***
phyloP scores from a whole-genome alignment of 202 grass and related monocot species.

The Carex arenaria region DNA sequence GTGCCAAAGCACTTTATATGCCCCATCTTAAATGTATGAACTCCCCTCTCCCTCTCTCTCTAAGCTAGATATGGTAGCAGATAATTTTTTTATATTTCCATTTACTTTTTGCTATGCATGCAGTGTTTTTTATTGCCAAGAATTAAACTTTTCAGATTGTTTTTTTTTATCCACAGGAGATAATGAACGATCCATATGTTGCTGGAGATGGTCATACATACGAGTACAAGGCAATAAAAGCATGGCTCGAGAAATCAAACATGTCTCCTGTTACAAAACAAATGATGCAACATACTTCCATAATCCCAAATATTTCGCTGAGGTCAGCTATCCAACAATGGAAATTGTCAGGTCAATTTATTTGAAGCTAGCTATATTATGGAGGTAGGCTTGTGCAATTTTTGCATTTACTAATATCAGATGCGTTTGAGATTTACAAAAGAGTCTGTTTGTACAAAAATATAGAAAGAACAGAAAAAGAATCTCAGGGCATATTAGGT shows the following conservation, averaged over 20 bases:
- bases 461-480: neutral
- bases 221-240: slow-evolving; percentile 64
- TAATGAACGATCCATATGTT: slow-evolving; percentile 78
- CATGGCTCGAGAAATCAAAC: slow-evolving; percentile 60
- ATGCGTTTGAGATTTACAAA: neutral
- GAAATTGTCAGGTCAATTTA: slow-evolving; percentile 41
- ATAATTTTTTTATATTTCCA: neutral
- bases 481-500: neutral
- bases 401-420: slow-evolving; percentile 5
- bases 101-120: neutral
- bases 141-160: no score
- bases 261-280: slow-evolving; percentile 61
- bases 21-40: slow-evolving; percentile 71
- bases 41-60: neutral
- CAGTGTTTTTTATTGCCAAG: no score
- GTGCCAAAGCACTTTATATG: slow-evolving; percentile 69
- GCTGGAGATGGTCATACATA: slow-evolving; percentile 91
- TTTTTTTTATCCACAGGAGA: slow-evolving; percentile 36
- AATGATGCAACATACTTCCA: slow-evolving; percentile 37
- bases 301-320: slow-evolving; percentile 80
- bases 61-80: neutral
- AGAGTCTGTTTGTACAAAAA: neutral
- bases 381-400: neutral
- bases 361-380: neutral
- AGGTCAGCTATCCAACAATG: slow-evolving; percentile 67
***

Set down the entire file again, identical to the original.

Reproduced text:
phyloP scores from a whole-genome alignment of 202 grass and related monocot species.

The Carex arenaria region DNA sequence GTGCCAAAGCACTTTATATGCCCCATCTTAAATGTATGAACTCCCCTCTCCCTCTCTCTCTAAGCTAGATATGGTAGCAGATAATTTTTTTATATTTCCATTTACTTTTTGCTATGCATGCAGTGTTTTTTATTGCCAAGAATTAAACTTTTCAGATTGTTTTTTTTTATCCACAGGAGATAATGAACGATCCATATGTTGCTGGAGATGGTCATACATACGAGTACAAGGCAATAAAAGCATGGCTCGAGAAATCAAACATGTCTCCTGTTACAAAACAAATGATGCAACATACTTCCATAATCCCAAATATTTCGCTGAGGTCAGCTATCCAACAATGGAAATTGTCAGGTCAATTTATTTGAAGCTAGCTATATTATGGAGGTAGGCTTGTGCAATTTTTGCATTTACTAATATCAGATGCGTTTGAGATTTACAAAAGAGTCTGTTTGTACAAAAATATAGAAAGAACAGAAAAAGAATCTCAGGGCATATTAGGT shows the following conservation, averaged over 20 bases:
- bases 461-480: neutral
- bases 221-240: slow-evolving; percentile 64
- TAATGAACGATCCATATGTT: slow-evolving; percentile 78
- CATGGCTCGAGAAATCAAAC: slow-evolving; percentile 60
- ATGCGTTTGAGATTTACAAA: neutral
- GAAATTGTCAGGTCAATTTA: slow-evolving; percentile 41
- ATAATTTTTTTATATTTCCA: neutral
- bases 481-500: neutral
- bases 401-420: slow-evolving; percentile 5
- bases 101-120: neutral
- bases 141-160: no score
- bases 261-280: slow-evolving; percentile 61
- bases 21-40: slow-evolving; percentile 71
- bases 41-60: neutral
- CAGTGTTTTTTATTGCCAAG: no score
- GTGCCAAAGCACTTTATATG: slow-evolving; percentile 69
- GCTGGAGATGGTCATACATA: slow-evolving; percentile 91
- TTTTTTTTATCCACAGGAGA: slow-evolving; percentile 36
- AATGATGCAACATACTTCCA: slow-evolving; percentile 37
- bases 301-320: slow-evolving; percentile 80
- bases 61-80: neutral
- AGAGTCTGTTTGTACAAAAA: neutral
- bases 381-400: neutral
- bases 361-380: neutral
- AGGTCAGCTATCCAACAATG: slow-evolving; percentile 67